STEP launched by Team Unity is successfully empowering the unemployed for a better nation

Basseterre, St. KittsNovember 3, 2018 (S.T.E.P.) — Since the launch of the Skills Training Empowerment Programme (STEP) in 2016 by the Team Unity government, hundreds of nationals, especially young persons, have benefited from their participation in the programme.

 

“The goal of the STEP is to empower unemployed nationals of St. Kitts and Nevis with skills through various formal and non-formal training programmes,” said Mr Wendell Wattley, Director of STEP.  “The STEP has coordinated and supported the training of persons under the National Skills Training Programme (NSTP), at the Advanced Vocational Education Centre (AVEC) and at CFBC. The vast majority however, has been accommodated in real life experience jobs, at work sites and businesses around St. Kitts and Nevis.”

 

According to Mr Wattley, these individuals have had ‘on the job’ training and have become competent and efficient in their specific trades. The STEP has had a positive and progressive effect on the economy of the Federation in several ways, which include the production of a pool of trained workers in many different fields and disciplines. 

 

STEP has produced an available skilled workforce in some disciplines, has helped to reduce unemployment in St. Kitts and Nevis to a record low level, while businesses which participate in the programme has benefited as STEP provides a wage to the trainees while they are learning on the job.

 

Mr Wattley further stated: “Some STEP trainees after having acquired relevant skills and knowledge on the job have been hired into permanent positions by some business entities, and some STEP trainees have successfully acquired training and are now self-employed.” 

 

Despite the success of the programme thus far, especially in building capacity of the workforce, STEP Director Wattley is reporting that the management of STEP is actively engaging with AVEC and the TVET secretariat to offer programmes to assist STEP trainees to meet certification standards. The TVET secretariat is presently working to amalgamate all the technical and vocational institutions in St. Kitts and Nevis under one functional management unit.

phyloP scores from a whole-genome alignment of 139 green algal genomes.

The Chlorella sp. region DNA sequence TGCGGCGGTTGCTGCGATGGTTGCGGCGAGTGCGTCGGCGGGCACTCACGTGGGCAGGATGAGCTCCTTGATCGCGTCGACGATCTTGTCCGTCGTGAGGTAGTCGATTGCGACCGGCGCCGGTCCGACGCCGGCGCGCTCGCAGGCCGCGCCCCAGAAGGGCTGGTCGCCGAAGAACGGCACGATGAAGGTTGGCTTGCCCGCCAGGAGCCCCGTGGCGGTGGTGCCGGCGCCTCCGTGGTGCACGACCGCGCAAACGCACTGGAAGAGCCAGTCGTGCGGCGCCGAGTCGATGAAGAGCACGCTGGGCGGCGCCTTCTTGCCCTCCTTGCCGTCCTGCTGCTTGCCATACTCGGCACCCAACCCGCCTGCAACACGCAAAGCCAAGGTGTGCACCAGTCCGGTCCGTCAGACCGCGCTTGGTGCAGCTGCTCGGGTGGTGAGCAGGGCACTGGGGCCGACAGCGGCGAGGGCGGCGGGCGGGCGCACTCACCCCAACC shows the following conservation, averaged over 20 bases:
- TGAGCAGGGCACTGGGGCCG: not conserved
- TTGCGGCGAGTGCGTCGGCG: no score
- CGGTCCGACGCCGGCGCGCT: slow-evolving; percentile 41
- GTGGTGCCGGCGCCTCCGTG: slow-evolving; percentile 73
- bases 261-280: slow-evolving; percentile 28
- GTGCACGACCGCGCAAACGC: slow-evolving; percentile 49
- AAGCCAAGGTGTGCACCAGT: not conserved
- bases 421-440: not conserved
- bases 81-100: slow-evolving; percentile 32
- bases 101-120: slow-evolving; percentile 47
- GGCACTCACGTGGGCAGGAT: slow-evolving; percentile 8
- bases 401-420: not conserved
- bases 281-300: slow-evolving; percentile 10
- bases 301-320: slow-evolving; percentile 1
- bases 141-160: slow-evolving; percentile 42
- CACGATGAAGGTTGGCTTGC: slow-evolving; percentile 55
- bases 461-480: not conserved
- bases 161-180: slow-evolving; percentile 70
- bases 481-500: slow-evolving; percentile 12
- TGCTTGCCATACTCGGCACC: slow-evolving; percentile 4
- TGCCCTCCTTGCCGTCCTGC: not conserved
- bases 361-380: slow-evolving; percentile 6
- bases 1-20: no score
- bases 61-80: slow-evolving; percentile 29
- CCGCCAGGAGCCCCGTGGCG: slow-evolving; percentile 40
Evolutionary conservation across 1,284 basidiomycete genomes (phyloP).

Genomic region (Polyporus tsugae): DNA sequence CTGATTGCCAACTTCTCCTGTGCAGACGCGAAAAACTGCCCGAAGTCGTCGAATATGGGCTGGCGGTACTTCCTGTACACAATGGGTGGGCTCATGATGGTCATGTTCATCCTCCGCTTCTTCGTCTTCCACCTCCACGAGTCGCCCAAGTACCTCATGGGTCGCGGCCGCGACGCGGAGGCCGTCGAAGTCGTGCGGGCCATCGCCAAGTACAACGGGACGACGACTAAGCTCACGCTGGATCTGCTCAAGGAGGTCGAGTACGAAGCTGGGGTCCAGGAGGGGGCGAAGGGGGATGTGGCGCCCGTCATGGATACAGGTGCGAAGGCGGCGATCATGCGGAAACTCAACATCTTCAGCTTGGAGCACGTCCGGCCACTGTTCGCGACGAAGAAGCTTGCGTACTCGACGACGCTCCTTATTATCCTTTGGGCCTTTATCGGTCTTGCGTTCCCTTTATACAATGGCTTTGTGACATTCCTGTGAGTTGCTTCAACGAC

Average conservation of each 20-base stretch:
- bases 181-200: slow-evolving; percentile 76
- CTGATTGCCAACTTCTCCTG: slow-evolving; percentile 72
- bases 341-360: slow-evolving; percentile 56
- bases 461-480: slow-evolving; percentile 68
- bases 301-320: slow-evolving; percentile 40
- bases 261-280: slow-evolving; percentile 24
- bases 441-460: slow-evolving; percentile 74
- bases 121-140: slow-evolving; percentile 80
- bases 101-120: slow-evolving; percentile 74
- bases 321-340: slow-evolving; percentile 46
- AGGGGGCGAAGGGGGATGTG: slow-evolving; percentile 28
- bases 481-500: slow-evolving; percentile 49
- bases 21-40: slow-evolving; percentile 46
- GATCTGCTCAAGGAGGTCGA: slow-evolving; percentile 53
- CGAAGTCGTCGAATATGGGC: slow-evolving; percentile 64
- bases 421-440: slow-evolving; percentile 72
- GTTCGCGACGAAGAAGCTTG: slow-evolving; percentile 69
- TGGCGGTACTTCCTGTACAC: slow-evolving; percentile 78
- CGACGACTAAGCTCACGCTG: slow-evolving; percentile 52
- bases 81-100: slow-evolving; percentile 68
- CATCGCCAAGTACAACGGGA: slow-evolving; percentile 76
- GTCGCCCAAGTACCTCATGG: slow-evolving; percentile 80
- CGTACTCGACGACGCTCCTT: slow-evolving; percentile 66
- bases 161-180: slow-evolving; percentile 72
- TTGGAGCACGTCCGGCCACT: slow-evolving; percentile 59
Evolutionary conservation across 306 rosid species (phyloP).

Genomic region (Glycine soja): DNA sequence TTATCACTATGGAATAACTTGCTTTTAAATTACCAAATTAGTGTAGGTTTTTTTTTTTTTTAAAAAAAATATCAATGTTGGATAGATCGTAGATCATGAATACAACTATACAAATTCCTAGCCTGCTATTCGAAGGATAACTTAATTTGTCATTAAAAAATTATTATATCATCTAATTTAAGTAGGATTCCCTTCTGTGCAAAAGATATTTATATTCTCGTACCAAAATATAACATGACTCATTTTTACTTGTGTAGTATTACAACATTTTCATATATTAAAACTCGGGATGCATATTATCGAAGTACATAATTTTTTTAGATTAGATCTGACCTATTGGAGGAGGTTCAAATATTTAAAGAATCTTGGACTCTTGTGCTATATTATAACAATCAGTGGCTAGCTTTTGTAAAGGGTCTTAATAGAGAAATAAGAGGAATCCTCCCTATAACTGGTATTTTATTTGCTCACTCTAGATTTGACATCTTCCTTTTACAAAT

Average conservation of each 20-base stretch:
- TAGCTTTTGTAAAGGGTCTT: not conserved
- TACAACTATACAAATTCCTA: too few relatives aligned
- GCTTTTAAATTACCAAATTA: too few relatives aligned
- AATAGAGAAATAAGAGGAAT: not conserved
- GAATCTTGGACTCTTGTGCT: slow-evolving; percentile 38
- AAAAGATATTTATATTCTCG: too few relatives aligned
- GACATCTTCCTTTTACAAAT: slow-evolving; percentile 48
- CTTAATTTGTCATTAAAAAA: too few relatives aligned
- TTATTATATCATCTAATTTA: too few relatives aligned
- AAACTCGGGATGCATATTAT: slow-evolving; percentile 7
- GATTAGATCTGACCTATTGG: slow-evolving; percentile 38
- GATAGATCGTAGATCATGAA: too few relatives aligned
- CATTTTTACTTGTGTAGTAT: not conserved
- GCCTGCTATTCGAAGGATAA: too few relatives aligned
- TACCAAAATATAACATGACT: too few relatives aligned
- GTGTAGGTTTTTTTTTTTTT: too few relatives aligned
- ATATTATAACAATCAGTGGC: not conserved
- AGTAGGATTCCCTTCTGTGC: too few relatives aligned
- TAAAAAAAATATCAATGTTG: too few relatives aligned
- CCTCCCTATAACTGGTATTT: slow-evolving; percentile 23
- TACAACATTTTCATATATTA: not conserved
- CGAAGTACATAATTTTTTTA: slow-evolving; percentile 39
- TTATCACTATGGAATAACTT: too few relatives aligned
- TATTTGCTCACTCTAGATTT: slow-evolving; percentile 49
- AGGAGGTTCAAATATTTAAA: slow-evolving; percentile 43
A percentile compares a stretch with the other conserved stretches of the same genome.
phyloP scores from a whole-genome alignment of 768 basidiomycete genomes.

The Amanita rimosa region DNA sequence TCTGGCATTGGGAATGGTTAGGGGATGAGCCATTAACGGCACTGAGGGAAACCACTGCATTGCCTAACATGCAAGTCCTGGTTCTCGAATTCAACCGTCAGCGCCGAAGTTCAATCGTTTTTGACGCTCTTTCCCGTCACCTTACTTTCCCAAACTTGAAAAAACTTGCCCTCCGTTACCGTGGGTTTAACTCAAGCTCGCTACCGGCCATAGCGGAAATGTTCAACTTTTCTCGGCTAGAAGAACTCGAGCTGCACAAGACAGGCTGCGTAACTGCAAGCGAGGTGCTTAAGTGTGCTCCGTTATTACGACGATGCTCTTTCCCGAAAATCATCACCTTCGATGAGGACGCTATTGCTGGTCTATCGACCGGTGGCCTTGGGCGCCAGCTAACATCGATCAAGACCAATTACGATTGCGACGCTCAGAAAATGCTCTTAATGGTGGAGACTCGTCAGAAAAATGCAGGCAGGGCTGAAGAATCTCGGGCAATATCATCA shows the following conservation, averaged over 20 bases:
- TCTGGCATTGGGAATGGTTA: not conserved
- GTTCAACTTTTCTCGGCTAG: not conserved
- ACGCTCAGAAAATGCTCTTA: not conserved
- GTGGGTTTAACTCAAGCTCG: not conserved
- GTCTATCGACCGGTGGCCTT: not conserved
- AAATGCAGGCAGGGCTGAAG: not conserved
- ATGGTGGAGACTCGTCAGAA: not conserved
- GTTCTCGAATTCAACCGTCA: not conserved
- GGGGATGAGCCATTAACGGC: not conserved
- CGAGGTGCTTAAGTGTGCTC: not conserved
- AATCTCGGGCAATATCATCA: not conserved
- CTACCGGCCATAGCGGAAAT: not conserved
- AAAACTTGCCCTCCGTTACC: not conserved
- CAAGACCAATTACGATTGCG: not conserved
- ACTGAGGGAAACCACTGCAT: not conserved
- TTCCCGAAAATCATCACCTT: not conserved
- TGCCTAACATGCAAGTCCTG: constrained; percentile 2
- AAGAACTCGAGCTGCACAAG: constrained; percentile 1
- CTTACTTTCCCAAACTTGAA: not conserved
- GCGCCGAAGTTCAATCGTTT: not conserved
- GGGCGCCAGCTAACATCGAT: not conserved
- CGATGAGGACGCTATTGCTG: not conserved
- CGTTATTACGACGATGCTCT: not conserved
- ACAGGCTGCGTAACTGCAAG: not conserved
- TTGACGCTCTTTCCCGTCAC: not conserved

“The amalgamated unit will be the body with responsible for the certification process whether at a national level or at the CVQ level, and will administer, monitor, evaluate programmes in various vocational fields,” noted Mr Wattley. “This body will also be responsible for the assessment of STEP trainees, and other candidates, to determine if they meet the minimum standards established for achieving certification.” 

 

The attainment of a certificate in any skill set and field will be an important milestone for the STEP trainees, observed the STEP official. According to the Director, while it is value added to trainees to acquire new skills and knowledge from the training, and fortunate to be employed at the same time, the Team Unity government wants persons to achieve more and be appropriately certified for their level of competence. 

 

He explained that a certificate can be a passport to new jobs, better positions, better pay, and if it is at CVQ level, it is acceptable throughout the Caribbean region. It can be used to advance to further training and to maximise the value of the opportunity provided by the government of St. Kitts and Nevis through its Skills Training Empowerment Programme.

 

“Throughout St. Kitts and Nevis, the STEP trainees and participants are working in many fields and professions,” advised the STEP Director. “They are learning new skills in various areas of education in secondary, primary, pre-schools and nurseries. They are assigned to learn the trades in construction and building technology working with electricians, plumbers, carpenters, masons, painters and tile layers.”

 

STEP trainees in the area of agriculture work and learn on farms, ploughing, planting, weeding, cultivating, harvesting crops and learning how to use all kinds of farm equipment, machinery and pesticides. Some trainees are involved in post-harvest treatment of crops, learning about storage and preservation techniques, marketing, sale and delivery of produce in pristine condition. 

 

“There are STEP trainees attached to businesses in hospitality, automotive repairs/mechanics, air condition, landscaping, small motor repairs, customer service in stores, restaurants, offices, and even at marinas and boat yards,” concluded Mr Wattley. “The presence of STEP throughout St. Kitts and Nevis is like the wind, everywhere, in all communities, assisting, training, working and empowering the unemployed for a better nation.”    

STEP interns learning cosmetology at AVEC.

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